PAUL SMITHS - Biodiversity Research Institute's Adirondack Center for Loon Conservation and the Paul Smith's College VIC are teaming up to present a celebration of one of the Adirondacks' most iconic birds - the common loon.
This unique event is free and will be held from 9 a.m. to 5 p.m. on Sunday at the VIC on state Route 30 in Paul Smiths.
The day will include "loony" activities for the whole family, including the following:
A common loon
(Photo — Dr. Nina Schoch)
-A loon calling contest
-Merriloons the Clown to entertain the kids with face-painting, balloons, etc.
-A concert by Jamie Savage, an Adirondack singer-songwriter
-A field trip to observe loon behavior first-hand
-A scavenger hunt
-A loon quilt raffle and silent auction
-A presentation and display about loon natural history and conservation.
The results of the ongoing raffle for the queen-sized loon quilt will be also announced at a reception in the late afternoon. Raffle tickets for the handmade quilt ($5 each or six for $25) can be downloaded at www.briloon.org/adkloon.
Additionally, the Adirondack Interpretive Center of Newcomb will have little rubber loons on hand for purchase. Loon-related food will also be available throughout the day.
"The day will be an exciting opportunity to learn about loon natural history, threats affecting their populations and ongoing loon research and conservation efforts in the Adirondack Park," Dr. Nina Schoch, coordinator of BRI's Adirondack Center for Loon Conservation, said in a press release. "We are thrilled to have John Ozard and Ben Tabor from (the New York State Department of Environmental Conservation) judge the loon calling contest - they are both very experienced in trying to catch our study loons, so I'm sure there will be tight competition to determine the best yodels, tremolos and wails!"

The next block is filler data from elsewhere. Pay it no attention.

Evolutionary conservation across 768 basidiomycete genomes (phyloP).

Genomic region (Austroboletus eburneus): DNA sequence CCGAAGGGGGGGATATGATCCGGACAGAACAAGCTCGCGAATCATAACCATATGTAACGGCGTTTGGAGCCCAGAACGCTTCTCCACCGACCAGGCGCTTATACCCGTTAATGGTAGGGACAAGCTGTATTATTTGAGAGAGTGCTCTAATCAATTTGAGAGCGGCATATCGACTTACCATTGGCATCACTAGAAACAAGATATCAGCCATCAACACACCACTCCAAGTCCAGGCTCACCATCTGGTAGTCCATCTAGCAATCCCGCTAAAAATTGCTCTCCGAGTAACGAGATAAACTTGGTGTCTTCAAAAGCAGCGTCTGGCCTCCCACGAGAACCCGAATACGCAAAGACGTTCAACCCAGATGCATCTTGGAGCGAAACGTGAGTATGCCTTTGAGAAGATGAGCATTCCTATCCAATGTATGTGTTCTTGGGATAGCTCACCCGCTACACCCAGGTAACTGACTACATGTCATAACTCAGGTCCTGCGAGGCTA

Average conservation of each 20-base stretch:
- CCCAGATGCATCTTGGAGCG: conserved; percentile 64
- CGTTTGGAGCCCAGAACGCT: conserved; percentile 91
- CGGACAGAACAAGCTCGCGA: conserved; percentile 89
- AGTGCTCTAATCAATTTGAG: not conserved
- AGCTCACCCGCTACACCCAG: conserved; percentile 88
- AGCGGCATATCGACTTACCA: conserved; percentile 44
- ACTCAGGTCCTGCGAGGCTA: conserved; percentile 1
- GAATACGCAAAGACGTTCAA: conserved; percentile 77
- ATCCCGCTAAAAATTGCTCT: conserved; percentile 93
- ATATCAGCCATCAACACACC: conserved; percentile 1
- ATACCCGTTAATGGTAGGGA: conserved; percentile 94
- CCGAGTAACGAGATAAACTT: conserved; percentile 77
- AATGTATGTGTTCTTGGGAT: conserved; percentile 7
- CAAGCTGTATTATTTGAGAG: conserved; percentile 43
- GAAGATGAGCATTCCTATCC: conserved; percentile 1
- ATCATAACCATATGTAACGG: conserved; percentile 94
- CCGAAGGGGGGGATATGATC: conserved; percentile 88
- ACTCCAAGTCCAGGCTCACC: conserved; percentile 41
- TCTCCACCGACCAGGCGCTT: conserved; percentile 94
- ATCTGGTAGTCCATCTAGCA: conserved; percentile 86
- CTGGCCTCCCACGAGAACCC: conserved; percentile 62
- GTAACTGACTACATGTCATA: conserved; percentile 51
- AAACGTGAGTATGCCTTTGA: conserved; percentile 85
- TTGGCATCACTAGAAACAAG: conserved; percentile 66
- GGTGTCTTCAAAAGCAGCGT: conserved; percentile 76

BRI's Adirondack Center for Loon Conservation is dedicated to improving the overall health of the environment, especially air and water quality, through collaborative research and outreach focusing on the natural history of the common loon and conservation issues affecting loon populations and their aquatic habitats.
BRI and its collaborators have conducted research on the Adirondack loon population since 1998 to evaluate the impact of mercury pollution on aquatic ecosystems and to learn more about loon migration and the health of Adirondack loons. BRI's Adirondack Center for Loon Conservation also conducts educational programs such as the Science on the Fly! school curriculum to increase public understanding about conservation concerns affecting the Adirondack loon population and the aquatic ecosystem where the birds live.